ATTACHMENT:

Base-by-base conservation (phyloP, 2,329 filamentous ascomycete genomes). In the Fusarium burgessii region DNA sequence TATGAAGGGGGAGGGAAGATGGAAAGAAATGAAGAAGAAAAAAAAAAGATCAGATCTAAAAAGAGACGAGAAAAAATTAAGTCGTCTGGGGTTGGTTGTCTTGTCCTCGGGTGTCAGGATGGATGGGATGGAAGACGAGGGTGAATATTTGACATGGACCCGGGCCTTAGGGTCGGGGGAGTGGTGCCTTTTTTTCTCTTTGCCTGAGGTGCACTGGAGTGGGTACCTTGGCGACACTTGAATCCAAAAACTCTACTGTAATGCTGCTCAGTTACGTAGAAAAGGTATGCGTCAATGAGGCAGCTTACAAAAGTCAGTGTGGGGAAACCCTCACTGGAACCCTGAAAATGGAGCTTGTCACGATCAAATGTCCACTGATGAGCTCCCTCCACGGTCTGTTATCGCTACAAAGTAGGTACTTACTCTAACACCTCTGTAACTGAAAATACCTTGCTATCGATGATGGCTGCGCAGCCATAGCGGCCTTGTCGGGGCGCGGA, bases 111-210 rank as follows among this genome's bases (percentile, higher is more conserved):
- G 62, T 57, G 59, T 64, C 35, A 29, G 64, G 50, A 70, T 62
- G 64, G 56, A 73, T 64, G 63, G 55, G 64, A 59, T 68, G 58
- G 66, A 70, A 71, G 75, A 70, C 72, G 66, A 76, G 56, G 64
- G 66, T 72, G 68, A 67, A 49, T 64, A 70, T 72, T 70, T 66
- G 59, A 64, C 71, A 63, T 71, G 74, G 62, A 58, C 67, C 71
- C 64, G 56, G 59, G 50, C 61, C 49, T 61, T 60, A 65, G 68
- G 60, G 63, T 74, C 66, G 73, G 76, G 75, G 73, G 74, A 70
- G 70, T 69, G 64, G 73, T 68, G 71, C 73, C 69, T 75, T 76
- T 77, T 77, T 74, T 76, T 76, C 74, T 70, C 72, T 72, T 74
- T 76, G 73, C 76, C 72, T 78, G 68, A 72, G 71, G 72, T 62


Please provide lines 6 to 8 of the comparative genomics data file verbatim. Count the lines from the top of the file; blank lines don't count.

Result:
- G 59, A 64, C 71, A 63, T 71, G 74, G 62, A 58, C 67, C 71
- C 64, G 56, G 59, G 50, C 61, C 49, T 61, T 60, A 65, G 68
- G 60, G 63, T 74, C 66, G 73, G 76, G 75, G 73, G 74, A 70